The MIN Winter Retreat will include a series of presentations from clinical and basic science researchers studying immunotherapy. As an overnight retreat, there will also be opportunities to discuss your work in a more relaxed setting during or following dinner, in the beautiful location at Marysville in Melbourne’s Yarra Valley. We have a great list of invited speakers so far, and there will be opportunities for registered delegates to also present their research at this meeting – this is a chance to hear about the cutting-edge immunotherapy studies going on in Melbourne. Perhaps bring family/friends and make it a full weekend. We are also endeavouring to also bring in an international journal editor and an international invited speaker (stay tuned).

Current invited speakers:


Keynote: Prof. Grant McArthur, Executive Director VCCC


Prof. Sharon Lewin, Director, PDI
Dr. Laura Mackay (PDI/UOM)
Prof. Miles Prince (PMCC)
Dr. Nick Huntington (WEHI)
Dr. Irene Caminschi (Monash)
Dr. Oliver Klein (ONJCRI)
Dr. Maryann Anderson (WEHI)
Dr. Shahneen Sandhu (PMCC)
Prof. Tony Tiganis (Monash)



Registration and further information:Please stay tuned for a registration web page to be sent (within the next two weeks). NB. The registration will be subsidised as much as possible and will include one night’s accommodation at Vibe hotel, meals, plus tea and coffee breaks. Earlybird and discounted student registration will also be available.

MIN Winter Retreat Organising Committee members:
Dale Godfrey (PDI) (chair); Paul Beavis (PMCC); Andreas Behren (ONJCRI); Beatriz Garcillan (PDI); Fernando Souza-Fonseca-Guimaraes (WEHI).

MCHRI hosts talks by Warwick University colleagues, 1 June

Register here:
https://mchripresents.eventbrite.com.au/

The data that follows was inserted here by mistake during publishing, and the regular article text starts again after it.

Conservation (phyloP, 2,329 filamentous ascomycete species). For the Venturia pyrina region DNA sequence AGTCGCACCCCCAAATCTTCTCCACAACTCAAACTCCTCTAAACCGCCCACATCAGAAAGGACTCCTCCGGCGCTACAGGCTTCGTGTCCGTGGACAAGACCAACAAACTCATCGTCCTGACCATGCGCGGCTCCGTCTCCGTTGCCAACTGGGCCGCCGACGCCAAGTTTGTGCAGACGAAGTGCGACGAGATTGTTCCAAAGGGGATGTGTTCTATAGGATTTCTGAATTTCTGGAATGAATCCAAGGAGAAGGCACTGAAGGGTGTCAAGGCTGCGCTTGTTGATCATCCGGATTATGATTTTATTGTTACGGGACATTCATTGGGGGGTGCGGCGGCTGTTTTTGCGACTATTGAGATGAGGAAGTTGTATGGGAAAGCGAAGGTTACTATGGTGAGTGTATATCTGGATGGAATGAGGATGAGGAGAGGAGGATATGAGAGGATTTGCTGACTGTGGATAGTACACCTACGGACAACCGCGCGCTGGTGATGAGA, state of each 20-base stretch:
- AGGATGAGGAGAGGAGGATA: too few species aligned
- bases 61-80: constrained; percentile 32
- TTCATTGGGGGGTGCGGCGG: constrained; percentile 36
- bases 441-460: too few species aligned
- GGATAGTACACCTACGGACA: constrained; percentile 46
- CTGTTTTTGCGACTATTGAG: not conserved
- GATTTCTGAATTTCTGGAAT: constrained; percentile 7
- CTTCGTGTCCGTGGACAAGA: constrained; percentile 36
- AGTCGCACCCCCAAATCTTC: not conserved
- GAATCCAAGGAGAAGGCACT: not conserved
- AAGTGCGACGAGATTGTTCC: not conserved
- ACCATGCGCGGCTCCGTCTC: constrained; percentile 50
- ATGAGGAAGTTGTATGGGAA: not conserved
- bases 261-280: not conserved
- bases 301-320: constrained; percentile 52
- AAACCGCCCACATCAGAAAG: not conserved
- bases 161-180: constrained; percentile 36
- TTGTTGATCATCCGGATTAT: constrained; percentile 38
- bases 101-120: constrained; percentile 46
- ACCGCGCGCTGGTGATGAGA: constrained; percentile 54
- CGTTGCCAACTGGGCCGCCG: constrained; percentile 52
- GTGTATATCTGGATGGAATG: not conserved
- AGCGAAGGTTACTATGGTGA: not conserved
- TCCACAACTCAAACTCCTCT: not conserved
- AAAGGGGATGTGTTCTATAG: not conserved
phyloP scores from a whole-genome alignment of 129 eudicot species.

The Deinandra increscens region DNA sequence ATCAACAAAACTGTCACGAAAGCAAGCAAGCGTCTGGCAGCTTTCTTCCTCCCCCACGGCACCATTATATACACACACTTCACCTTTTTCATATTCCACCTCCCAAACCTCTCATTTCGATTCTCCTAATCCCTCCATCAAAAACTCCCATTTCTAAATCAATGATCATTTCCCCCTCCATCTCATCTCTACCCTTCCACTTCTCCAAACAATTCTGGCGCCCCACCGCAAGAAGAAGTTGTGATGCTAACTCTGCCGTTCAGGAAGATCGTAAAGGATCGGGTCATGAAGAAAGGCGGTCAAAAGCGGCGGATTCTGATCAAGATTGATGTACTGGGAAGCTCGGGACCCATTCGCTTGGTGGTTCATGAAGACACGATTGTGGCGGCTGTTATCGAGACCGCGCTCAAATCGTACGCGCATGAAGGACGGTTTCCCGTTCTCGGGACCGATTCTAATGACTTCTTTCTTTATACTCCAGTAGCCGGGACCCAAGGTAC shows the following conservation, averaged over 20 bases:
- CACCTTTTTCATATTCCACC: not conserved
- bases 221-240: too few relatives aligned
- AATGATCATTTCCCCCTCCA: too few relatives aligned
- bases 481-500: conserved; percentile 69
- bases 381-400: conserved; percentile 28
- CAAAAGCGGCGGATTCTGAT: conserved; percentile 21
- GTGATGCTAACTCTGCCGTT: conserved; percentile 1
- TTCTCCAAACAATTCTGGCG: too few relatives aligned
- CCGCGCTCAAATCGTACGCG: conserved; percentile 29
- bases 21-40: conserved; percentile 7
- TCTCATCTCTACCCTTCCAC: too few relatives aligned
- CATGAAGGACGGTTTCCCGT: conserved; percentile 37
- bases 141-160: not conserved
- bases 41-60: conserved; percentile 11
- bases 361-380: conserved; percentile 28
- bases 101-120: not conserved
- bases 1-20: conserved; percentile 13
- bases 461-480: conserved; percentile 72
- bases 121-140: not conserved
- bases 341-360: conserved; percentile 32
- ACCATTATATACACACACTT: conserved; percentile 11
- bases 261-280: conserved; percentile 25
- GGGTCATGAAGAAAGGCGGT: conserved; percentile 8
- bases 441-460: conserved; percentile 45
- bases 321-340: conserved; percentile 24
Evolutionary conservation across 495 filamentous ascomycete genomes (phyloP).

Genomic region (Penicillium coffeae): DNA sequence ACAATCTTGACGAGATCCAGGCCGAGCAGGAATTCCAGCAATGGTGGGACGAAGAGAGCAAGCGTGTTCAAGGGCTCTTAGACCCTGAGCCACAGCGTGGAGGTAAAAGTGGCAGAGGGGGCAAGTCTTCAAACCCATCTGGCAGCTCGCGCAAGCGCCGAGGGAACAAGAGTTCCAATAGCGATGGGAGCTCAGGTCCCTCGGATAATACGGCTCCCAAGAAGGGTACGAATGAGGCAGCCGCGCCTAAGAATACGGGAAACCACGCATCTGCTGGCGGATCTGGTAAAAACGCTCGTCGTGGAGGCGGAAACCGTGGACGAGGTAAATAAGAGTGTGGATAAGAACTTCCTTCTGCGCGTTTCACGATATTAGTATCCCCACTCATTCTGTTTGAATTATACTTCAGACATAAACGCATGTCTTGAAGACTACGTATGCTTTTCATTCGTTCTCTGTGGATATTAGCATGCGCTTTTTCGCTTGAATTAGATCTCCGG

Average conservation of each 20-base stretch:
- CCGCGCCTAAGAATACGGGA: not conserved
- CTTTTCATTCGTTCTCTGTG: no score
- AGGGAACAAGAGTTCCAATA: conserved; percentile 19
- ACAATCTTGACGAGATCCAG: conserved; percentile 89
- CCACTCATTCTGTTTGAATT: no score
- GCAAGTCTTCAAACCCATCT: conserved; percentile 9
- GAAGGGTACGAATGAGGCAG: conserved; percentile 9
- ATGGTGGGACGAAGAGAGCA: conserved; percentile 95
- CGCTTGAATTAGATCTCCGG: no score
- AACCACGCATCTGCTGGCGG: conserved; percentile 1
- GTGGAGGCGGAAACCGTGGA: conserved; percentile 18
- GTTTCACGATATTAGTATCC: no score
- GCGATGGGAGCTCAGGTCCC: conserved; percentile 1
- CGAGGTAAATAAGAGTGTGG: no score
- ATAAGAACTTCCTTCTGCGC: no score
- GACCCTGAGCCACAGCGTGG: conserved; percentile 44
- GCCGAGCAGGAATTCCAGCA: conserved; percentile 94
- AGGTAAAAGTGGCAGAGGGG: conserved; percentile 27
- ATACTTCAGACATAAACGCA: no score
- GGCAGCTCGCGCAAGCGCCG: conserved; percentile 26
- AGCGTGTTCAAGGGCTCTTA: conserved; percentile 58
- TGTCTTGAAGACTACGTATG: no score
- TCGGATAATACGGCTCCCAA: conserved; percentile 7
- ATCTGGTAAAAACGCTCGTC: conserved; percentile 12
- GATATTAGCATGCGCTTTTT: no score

“Genetics of irritable bowel syndrome of sex and carbs and peppermint”, presented by Prof Mauro D'Amato, 28 May

Monday 28 May, 3.00pm - 4.00pm, E2 Lecture Theatre, 21 College Walk, Clayton campus

“Genetics of irritable bowel syndrome of sex and carbs and peppermint”

Presented by Professor Mauro D’Amato, BioDonostia Health Research, Institute in San Sebastian, Spain

Mauro D’Amato is an IKERBASQUE Research Professor, and Head of the Gastrointestinal Genetics Unit at the BioDonostia Health Research Institute in San Sebastian, Spain. He formed in Rome at the University “La Sapienza” and the National Research Council.  Later, first as a postdoctoral fellow and then as senior researcher, Mauro worked at the Wellcome Trust Center for Human Genetics
in Oxford UK, and the Karolinska Institutet in Stockholm Sweden, where he now holds a Visiting Professor chair in Gastrointestinal Genetics and clinical researchers.

Abstract:
Mauro D’Amato investigates how genetic variations predispose to gastrointestinal (GI) disease. Through computational and genetic approaches, his team strive to identify causative genes and the mechanisms by which they affect risk to inflammatory bowel disease (IBD), irritable bowel syndrome (IBS), and other GI conditions.

For more information or to meet the speaker please contact the Seminar Committee (Dr Carly Cook,
Dr Michelle Henstridge and Dr Matt McGee) at sci-biol.seminars@monash.edu

Anselm Wong's PhD final review: Management and Risk prediction of paracetamol overdose, 7 June

All staff and students are invited to Anselm Wong's PhD final review:

10.30am-12pm, 7 June, Lecture Theatre 2, Monash Medical Centre


Anselm's PhD concentrates on improving the management of risk prediction in paracetamol overdose patients, a common overdose presenting to emergency departments.

Supervisors: Prof. Andis Graudins (main), Prof. David Taylor, Prof. Marco Sivilotti